Management Approaches in the Current Organizations

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The Human Relations Theory and Classical Management Theories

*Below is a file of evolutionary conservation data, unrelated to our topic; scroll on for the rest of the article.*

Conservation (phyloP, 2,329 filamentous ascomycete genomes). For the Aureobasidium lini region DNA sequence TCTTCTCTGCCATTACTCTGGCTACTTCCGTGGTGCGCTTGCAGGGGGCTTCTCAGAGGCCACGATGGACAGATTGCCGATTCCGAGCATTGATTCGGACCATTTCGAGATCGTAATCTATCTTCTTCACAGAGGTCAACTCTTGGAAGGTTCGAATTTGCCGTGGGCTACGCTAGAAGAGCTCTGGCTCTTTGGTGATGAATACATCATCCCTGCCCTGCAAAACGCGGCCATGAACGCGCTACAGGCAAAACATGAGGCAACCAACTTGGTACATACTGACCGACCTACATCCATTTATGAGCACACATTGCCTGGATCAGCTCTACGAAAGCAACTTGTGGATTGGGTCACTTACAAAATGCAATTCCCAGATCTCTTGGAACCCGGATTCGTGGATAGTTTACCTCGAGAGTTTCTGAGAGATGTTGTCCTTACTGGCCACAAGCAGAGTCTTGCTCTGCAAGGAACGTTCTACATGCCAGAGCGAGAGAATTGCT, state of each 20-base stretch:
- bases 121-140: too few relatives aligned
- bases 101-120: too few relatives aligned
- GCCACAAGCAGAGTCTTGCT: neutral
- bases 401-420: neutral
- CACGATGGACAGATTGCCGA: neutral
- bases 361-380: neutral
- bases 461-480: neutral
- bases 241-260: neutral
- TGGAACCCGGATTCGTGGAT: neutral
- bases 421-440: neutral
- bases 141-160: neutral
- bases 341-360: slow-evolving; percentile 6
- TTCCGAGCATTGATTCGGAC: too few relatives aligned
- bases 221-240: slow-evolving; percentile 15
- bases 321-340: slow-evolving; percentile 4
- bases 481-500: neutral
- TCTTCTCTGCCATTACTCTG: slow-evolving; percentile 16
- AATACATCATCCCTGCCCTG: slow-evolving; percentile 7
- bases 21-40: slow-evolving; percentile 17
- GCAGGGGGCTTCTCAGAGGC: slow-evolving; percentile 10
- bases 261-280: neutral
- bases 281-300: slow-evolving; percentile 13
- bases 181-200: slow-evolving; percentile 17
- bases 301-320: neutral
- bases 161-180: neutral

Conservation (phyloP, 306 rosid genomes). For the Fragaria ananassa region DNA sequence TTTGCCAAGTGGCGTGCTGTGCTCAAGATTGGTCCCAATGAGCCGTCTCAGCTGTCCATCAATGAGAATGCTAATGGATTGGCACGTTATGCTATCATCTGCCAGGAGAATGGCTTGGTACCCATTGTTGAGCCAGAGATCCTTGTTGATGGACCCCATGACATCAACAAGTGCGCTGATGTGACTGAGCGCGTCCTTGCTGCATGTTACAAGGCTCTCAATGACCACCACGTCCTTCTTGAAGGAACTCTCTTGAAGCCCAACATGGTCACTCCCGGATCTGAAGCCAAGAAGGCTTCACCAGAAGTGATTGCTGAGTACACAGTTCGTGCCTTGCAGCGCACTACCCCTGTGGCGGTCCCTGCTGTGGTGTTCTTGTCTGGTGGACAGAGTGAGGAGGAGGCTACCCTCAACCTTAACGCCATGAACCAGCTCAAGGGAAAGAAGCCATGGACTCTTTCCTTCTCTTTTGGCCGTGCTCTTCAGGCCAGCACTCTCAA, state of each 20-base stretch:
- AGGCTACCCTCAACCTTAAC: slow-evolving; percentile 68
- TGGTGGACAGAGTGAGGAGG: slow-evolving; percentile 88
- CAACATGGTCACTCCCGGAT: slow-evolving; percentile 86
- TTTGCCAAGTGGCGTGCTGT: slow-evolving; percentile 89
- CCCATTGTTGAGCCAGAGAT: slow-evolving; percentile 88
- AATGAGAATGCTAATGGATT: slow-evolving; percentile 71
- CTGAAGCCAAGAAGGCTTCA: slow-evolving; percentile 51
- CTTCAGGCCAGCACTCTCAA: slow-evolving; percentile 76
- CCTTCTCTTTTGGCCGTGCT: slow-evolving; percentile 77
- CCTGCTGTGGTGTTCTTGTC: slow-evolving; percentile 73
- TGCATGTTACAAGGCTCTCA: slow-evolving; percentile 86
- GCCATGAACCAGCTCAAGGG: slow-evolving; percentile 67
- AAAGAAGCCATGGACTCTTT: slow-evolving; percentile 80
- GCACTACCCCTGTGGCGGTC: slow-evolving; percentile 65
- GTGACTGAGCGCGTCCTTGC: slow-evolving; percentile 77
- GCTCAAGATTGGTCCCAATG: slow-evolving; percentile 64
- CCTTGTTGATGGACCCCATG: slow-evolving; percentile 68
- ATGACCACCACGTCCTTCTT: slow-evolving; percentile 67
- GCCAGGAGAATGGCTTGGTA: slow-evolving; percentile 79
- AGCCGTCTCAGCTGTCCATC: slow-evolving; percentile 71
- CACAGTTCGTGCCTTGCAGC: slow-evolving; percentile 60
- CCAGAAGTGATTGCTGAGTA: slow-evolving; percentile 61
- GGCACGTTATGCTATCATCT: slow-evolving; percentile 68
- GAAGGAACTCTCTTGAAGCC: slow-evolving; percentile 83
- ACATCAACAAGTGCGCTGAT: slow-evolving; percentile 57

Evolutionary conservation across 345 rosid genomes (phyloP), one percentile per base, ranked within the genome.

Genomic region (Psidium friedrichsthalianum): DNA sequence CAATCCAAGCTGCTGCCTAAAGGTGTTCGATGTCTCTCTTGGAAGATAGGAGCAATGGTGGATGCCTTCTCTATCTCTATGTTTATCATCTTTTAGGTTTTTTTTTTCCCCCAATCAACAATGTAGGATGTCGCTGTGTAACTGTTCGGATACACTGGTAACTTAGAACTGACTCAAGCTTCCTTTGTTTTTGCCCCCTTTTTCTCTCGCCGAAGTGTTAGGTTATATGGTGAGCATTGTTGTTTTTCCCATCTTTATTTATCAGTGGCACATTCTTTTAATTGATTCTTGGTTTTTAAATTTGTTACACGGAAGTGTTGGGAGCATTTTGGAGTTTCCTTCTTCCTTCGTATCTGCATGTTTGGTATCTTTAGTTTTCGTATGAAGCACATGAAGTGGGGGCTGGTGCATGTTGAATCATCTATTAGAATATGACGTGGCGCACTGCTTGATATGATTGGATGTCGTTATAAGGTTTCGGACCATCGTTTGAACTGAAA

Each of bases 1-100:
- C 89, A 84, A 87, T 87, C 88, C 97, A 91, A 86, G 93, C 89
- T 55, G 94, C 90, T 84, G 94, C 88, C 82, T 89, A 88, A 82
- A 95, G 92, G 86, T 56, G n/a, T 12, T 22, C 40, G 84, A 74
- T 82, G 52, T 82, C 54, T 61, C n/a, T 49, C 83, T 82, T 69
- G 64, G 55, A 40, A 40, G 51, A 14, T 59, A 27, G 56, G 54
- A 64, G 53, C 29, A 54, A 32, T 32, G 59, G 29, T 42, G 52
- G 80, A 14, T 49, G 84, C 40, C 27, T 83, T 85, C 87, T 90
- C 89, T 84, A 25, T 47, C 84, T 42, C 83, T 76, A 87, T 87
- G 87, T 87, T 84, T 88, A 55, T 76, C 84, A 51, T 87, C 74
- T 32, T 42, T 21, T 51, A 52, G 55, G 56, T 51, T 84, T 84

The human relations theory and the classical management theories represent two standpoints of management on the opposite ends of the spectrum. The difference emerges from the different approaches that organizations employ to ensure a smooth floor of operations. One view concentrates on looking at employees as the only aspects to get work done, while the other focus is on developing a business organization in addition to behaviors and employee motivation. Under the classical management theory, the management comes up with multiple levels of workers to increase efficiency and productivity. The employees in an organization that uses such a theory are answerable to other employees above them. On the other hand, the human relations theory is more concerned with workers in a workplace than the rules, processes, and procedures (Cummings, Bridgman, & Hassard, 2017). The approach enhances communication between employees at different levels, and improvement in production is achieved through motivation of people. The contemporary approaches to management apply the two theories differently. Most organizations employ the two theories to capitalize on the advantages associated with each approach. Analyses of the management approaches of various organizations show that the human relations theory is commonly applied in the present-day approaches to management than the classical theories of management. The essay will focus on the real-life examples of management approaches in different organizations to show how the contemporary approaches to management are more reflective of human relations theory than the classical theories of management.